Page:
Starter hang-up, nbd or should I fix?

Discussion in 'Modifications And Maintenance' started by EricS, Feb 15, 2021.

  1. EricS
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    EricS Nooberator

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    Hey losers, I’m back again ;)

    Our 2011 3.6R with 90k has had a touchy starter for the last couple years - if you don’t stop cranking the engine at the exact right second, it’ll hang up for a second or two and give that ugly grinding sound.
    How bad is this, is it chewing up the flywheel a bit each time?

    If it’s worth dealing with, any votes for replacing the starter vs replacing?
    I’d have to bribe someone with a heated shop, hint hint... :)
     
    Last edited: Feb 15, 2021
  2. euro
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    euro Well-Known Member

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    It's possible it's just gummed up a bit. After that long though it might have eaten away the flywheel as well.

    I actually just replaced a veloster starter saturday (no heat unfortunately) that blew a solenoid from pushing past a ton of road grime too long.
     
  3. Chux
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    Chux Well-Known Member

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    It's pretty rough on the ring gear, and on Subaru automatics, that's built into the torque converter....Yea, I'd fix it. Subaru starters aren't too terrible to replace.

    I've never had that problem, so I haven't tried fixing it. But Subaru starters are pretty simple, I was cleaning up the brushes in the one in my Forester just this weekend. If I could afford to have the vehicle out of commission for a few days, I'd definitely give a try to pull it apart, look for worn parts, clean and regrease. If you need it back in service, I'd toss an aftermarket reman in there and move on.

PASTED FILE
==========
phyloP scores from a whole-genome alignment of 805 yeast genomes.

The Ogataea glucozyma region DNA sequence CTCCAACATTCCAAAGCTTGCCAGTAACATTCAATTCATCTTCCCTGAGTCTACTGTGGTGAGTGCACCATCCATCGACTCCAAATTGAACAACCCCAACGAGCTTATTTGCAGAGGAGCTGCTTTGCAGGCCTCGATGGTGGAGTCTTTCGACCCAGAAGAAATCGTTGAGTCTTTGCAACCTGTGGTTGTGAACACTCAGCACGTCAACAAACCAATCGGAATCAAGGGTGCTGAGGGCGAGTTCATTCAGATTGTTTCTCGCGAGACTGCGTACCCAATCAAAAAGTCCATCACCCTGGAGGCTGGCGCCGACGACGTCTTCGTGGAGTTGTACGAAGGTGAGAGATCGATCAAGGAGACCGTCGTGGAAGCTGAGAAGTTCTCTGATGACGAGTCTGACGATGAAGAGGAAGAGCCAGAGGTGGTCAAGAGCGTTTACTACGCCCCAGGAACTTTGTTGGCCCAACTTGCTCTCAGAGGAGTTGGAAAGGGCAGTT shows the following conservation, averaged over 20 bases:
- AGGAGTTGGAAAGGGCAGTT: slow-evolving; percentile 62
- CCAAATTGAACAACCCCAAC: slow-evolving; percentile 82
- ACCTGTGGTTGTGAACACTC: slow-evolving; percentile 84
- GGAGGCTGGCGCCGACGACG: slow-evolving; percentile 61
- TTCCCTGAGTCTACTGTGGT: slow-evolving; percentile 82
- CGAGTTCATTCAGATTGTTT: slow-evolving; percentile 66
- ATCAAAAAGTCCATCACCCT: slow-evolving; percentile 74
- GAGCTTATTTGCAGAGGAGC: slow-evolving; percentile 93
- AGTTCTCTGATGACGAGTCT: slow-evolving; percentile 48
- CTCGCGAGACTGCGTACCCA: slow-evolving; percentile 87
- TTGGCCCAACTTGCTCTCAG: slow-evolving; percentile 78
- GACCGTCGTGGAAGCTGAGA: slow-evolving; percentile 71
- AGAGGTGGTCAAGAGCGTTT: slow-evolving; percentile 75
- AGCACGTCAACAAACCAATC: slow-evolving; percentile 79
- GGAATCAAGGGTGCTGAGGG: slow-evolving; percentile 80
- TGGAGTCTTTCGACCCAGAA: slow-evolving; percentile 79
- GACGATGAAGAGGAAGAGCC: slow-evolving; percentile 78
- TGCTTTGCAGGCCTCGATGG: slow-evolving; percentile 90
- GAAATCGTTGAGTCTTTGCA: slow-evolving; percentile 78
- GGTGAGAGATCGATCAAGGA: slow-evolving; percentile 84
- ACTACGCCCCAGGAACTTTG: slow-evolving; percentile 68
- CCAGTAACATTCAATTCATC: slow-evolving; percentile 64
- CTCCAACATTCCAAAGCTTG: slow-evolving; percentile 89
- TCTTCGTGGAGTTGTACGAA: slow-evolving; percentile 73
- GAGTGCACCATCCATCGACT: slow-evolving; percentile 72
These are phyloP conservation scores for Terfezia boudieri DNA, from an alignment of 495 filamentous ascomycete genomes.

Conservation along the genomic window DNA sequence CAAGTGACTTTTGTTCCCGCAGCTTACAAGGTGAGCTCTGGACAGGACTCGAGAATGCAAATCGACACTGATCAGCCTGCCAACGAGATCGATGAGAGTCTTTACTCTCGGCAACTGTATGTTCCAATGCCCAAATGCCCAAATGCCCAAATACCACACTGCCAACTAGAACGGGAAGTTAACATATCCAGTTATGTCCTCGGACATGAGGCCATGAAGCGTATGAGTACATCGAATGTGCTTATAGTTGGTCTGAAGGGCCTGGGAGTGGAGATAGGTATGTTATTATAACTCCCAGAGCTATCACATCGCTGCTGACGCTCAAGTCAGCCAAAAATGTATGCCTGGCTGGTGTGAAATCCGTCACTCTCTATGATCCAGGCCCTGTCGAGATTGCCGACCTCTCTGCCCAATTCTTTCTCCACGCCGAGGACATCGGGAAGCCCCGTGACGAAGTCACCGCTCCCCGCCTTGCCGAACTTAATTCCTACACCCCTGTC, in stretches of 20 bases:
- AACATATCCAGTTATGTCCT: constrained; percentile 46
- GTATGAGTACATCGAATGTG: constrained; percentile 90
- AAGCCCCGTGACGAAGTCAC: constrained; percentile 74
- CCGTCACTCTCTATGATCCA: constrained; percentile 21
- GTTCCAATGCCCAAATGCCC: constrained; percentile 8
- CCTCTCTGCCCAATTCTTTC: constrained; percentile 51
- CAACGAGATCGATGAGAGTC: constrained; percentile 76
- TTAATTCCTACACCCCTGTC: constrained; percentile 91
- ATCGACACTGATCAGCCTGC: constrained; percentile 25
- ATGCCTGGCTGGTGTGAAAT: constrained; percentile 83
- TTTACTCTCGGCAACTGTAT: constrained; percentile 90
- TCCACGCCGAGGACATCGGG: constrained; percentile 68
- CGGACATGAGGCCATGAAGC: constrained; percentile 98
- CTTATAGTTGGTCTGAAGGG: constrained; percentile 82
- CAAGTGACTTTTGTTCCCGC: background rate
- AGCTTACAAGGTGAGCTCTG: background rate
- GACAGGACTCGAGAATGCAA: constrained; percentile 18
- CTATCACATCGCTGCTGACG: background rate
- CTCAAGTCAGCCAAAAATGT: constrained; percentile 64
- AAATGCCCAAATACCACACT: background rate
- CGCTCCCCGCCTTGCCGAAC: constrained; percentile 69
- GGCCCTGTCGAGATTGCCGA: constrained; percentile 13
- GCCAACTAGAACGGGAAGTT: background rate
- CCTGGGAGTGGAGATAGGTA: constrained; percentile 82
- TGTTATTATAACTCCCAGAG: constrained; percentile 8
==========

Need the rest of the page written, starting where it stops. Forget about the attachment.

4. pillboy
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    pillboy Well-Known Member

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    Why couldn't a manufacturer make the starter gear out of a slightly softer steel alloy than the ring gear so that when this happens you end up ruining the easy to replace part?
     
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  5. Krazylegz1485
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    Krazylegz1485 Well-Known Member

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    Come on now. Get outta here with your common sense approach! Haha.
     
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  6. pillboy
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    pillboy Well-Known Member

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    Sorry, I forgot where I was.
     
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  7. Chux
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    Chux Well-Known Member

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    They might, and it helps that there are about 20 times more teeth (and therefore surface area) on the ring gear than the starter gear. It's a pretty rare failure, I don't think I've ever seen one ruined without other circumstances, but at the speed that ring gear moves once the engine is running, it can't be good for either. I wouldn't risk it any longer than absolutely necessary.
     
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  8. EricS
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    EricS Nooberator

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